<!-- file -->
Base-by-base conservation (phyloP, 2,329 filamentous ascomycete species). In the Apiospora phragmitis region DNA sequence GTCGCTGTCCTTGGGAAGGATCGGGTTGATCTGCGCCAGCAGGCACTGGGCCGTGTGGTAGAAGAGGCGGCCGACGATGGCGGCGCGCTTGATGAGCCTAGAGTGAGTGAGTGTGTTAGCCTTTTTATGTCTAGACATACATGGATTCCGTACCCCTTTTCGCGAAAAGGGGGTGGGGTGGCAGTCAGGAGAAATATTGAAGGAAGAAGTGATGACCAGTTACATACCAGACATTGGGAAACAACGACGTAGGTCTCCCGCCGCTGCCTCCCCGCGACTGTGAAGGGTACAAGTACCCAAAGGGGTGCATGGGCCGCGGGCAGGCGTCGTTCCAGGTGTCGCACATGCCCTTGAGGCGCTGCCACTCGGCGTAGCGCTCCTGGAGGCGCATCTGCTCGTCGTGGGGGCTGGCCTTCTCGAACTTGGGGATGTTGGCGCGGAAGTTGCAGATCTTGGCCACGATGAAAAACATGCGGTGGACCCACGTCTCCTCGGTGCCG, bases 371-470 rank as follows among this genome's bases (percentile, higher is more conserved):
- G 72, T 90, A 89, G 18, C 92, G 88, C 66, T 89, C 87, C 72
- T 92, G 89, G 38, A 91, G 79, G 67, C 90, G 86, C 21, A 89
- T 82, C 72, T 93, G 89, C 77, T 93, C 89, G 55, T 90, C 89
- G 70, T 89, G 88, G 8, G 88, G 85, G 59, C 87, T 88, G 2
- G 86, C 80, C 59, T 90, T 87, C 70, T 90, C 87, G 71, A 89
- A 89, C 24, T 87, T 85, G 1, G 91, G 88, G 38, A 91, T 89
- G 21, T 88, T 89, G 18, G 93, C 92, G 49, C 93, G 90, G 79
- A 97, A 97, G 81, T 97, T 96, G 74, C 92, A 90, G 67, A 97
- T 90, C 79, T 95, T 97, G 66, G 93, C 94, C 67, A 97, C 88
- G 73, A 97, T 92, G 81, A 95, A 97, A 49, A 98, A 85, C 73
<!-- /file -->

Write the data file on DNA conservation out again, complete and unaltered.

Base-by-base conservation (phyloP, 2,329 filamentous ascomycete species). In the Apiospora phragmitis region DNA sequence GTCGCTGTCCTTGGGAAGGATCGGGTTGATCTGCGCCAGCAGGCACTGGGCCGTGTGGTAGAAGAGGCGGCCGACGATGGCGGCGCGCTTGATGAGCCTAGAGTGAGTGAGTGTGTTAGCCTTTTTATGTCTAGACATACATGGATTCCGTACCCCTTTTCGCGAAAAGGGGGTGGGGTGGCAGTCAGGAGAAATATTGAAGGAAGAAGTGATGACCAGTTACATACCAGACATTGGGAAACAACGACGTAGGTCTCCCGCCGCTGCCTCCCCGCGACTGTGAAGGGTACAAGTACCCAAAGGGGTGCATGGGCCGCGGGCAGGCGTCGTTCCAGGTGTCGCACATGCCCTTGAGGCGCTGCCACTCGGCGTAGCGCTCCTGGAGGCGCATCTGCTCGTCGTGGGGGCTGGCCTTCTCGAACTTGGGGATGTTGGCGCGGAAGTTGCAGATCTTGGCCACGATGAAAAACATGCGGTGGACCCACGTCTCCTCGGTGCCG, bases 371-470 rank as follows among this genome's bases (percentile, higher is more conserved):
- G 72, T 90, A 89, G 18, C 92, G 88, C 66, T 89, C 87, C 72
- T 92, G 89, G 38, A 91, G 79, G 67, C 90, G 86, C 21, A 89
- T 82, C 72, T 93, G 89, C 77, T 93, C 89, G 55, T 90, C 89
- G 70, T 89, G 88, G 8, G 88, G 85, G 59, C 87, T 88, G 2
- G 86, C 80, C 59, T 90, T 87, C 70, T 90, C 87, G 71, A 89
- A 89, C 24, T 87, T 85, G 1, G 91, G 88, G 38, A 91, T 89
- G 21, T 88, T 89, G 18, G 93, C 92, G 49, C 93, G 90, G 79
- A 97, A 97, G 81, T 97, T 96, G 74, C 92, A 90, G 67, A 97
- T 90, C 79, T 95, T 97, G 66, G 93, C 94, C 67, A 97, C 88
- G 73, A 97, T 92, G 81, A 95, A 97, A 49, A 98, A 85, C 73